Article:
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'Fox' really is fantastic

PUBLISHED: 16:53 08 December 2008 | UPDATED: 13:09 11 August 2010

Bean, Boggis and Bunce alias Joseph Elliott, William Hazell and John Rayment

Bean, Boggis and Bunce alias Joseph Elliott, William Hazell and John Rayment

THE COMBINATION of Roald Dahl, David Wood, and Vernon Keeble Watson brought a touch of magic to the Brentwood Theatre this week, and there was hardly a behind you in sight. The Fantastic Mr Fox was Brentwood Theatre s nod to Christmas by not following

THE COMBINATION of Roald Dahl, David Wood, and Vernon Keeble Watson brought a touch of magic to the Brentwood Theatre this week, and there was hardly a 'behind you' in sight.

The Fantastic Mr Fox was Brentwood Theatre's nod to Christmas by not following the festive trend with a traditional pantomime like other theatres, but with a touching story by the master of children's storytelling.

With a strong cast of eight professional actors and director Vernon Keeble-Watson parachuting in, the investment for such a small theatre was formidable, and on the opening night, Saturday, the dividend to this courage was there for all to see.

Though many charming tales have come from the pen of Dahl, some of his subjects and the way he treats them have raised a few eyebrows where young minds are concerned.

But those eyebrows are usually from people who have forgotten their childhood.

In this play, the hero, Mr Fox saves the woodland from three really horrible farmers, Boggis, Bunce and Bean, and they were really horrible as well.

I could tell just how rotten this trio were, as my youngest granddaughter, Rebecca was rooting for them. A strange eight-year-old who lists King Rat in Aladdin, and the wicked fairy in Sleeping Beauty as her particular favourites, are now joined by Boggis, Bunce, and Bean.

This production is a remarkable combination, as producers, Mark Reed and David Zelly have skillfully combined Dahl and Wood, but added the skills of performer and director, Vernon to the pot.

Using his unusual gifts of providing entertainment as well as the unexpected, Mr Fox was unusually well suited to his talents, producing an incredibly well constructed show.

Casting from the professional field, the auditions were packed with more then 40 hopefuls, so the resulting eight had already faced a panel of Simon Cowells before they even opened the script.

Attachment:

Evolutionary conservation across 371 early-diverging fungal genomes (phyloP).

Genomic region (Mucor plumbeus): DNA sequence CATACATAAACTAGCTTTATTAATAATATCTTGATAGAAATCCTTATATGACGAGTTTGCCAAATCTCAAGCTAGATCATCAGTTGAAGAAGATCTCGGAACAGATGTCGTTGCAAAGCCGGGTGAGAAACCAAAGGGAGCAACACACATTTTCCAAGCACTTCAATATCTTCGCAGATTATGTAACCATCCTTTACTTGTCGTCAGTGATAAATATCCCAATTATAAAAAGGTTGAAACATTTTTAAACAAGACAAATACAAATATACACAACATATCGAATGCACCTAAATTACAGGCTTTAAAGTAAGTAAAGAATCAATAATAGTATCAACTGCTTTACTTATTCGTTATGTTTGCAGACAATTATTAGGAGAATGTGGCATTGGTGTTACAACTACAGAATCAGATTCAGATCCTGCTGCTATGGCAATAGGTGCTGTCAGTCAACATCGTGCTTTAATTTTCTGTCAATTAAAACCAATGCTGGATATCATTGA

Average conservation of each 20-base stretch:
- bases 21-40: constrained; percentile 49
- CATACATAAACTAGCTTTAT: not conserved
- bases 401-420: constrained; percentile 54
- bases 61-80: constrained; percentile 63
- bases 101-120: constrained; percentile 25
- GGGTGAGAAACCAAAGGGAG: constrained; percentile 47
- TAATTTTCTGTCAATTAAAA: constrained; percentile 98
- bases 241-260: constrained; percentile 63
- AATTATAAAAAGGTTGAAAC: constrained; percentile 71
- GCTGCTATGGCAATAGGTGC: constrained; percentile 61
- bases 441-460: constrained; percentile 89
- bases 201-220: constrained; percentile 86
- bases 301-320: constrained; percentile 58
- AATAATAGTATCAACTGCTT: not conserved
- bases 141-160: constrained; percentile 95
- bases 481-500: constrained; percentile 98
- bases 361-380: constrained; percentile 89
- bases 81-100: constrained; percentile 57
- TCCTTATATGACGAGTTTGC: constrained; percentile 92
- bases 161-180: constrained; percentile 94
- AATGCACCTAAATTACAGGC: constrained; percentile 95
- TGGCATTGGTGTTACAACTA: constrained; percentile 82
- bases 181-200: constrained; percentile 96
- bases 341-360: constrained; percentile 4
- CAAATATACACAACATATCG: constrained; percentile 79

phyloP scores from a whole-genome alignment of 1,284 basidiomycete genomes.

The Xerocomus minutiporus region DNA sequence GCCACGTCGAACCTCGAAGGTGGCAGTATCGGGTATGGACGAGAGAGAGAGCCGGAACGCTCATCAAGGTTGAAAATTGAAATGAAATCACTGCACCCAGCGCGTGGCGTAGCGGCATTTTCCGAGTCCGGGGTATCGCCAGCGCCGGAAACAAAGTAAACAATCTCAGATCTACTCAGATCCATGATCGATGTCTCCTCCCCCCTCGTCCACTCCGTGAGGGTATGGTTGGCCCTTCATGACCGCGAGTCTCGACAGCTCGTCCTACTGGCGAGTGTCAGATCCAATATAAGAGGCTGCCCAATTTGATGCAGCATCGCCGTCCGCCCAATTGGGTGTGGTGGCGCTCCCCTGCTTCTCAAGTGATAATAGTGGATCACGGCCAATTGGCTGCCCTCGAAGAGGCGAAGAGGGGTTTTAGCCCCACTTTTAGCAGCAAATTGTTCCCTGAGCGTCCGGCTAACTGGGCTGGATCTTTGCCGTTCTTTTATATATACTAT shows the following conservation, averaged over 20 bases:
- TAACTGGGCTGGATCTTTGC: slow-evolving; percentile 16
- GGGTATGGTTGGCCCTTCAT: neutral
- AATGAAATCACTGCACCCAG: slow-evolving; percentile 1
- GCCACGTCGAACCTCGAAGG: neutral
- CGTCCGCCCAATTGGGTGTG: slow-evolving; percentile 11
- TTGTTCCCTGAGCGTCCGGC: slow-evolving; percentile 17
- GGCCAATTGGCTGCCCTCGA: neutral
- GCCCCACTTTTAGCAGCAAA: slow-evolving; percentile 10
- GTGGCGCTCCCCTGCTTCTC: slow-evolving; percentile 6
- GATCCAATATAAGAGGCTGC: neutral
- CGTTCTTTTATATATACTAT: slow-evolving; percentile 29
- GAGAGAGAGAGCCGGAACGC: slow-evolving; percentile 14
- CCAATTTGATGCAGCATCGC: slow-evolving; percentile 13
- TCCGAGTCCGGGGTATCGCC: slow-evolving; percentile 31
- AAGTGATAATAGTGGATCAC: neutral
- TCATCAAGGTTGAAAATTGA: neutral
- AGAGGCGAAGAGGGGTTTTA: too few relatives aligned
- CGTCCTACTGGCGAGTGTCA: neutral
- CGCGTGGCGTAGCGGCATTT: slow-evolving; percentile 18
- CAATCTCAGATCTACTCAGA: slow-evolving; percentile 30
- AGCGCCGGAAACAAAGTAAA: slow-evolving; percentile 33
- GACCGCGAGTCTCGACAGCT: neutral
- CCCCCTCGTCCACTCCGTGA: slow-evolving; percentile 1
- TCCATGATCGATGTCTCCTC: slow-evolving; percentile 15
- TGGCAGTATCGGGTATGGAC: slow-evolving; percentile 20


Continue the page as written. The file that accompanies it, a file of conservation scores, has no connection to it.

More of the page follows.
For half of the cast it was their first professional appearance, but you would not have noticed as their professional strength showed with an immaculate production that reeked class.

Two of the newcomers certainly earned their spurs, Stephen Gunshon in the title role of Mr Fox, and former Brentwood Student and regular singer with Brentwood Operatic, Katie-Elizabeth Allgood as Baby Fox.

Stephen was commanding, and though I have not seen the play before, he was Mr Fox without any doubt. Cool and confident, his was a performance he should be very proud of.

Katie also was confident and charming, and with so many superb young characterisations built into her performance it was charming to watch.

Holding the play together as narrator, Kira Oliver made Mrs Badger her own.

A graduate from E15 Acting School, Kira told the story, and showing great maturity, pulled a few brilliant ad-lib rabbits out of the hat that gave the audience a good laugh.

The other fine performance, in fact remarkable is probably more fitting, was given by Katie-Anna Whiting who played the one brain cell Doris with such skill. The combination of timing, body language, facial expressions and speech made the part a joy to watch. To give you an idea how good she was, she got the lion's share of the laughter as well.

That leaves the three villains of the piece, William Hazell as Boggis, Joseph Elliott as Bunce and Brentwood's own John Rayment as Bean.

Collectively they played their characters with consummate skill, as it is so easy to get carried away being nasty. Crying children is not good for box office, but this trio actually had some cheering for them as they tried every conceivable move to rid their farms of Mr Fox.

And finally but certainly not last, was Deborah Luery playing Mrs Fox. This was also Deborah's professional debut and again, one to be proud of. Mrs Fox was very much the maternal rock and the foundation on which the family faced the onslaught of the farmers. Deborah played it so well and took her performance into the realms of a true comfort zone. You knew she was there, and though quietly in the background, would unleash a protective side if challenged. I have never seen that before and it had the effect of pulling my attention every few moments to check.

Overall a really remarkable show and one I would recommend. Being a children's play, it has the aura of the festive season, but unlike panto, the skill of the production is that there was nothing in the play that could possibly go over young heads.

This is charming and endearingly professional rich entertainment for the whole family.

The Fantastic Mr Fox runs until Tuesday, December 30 with tickets £12 still available from the box office on 01277 200305.


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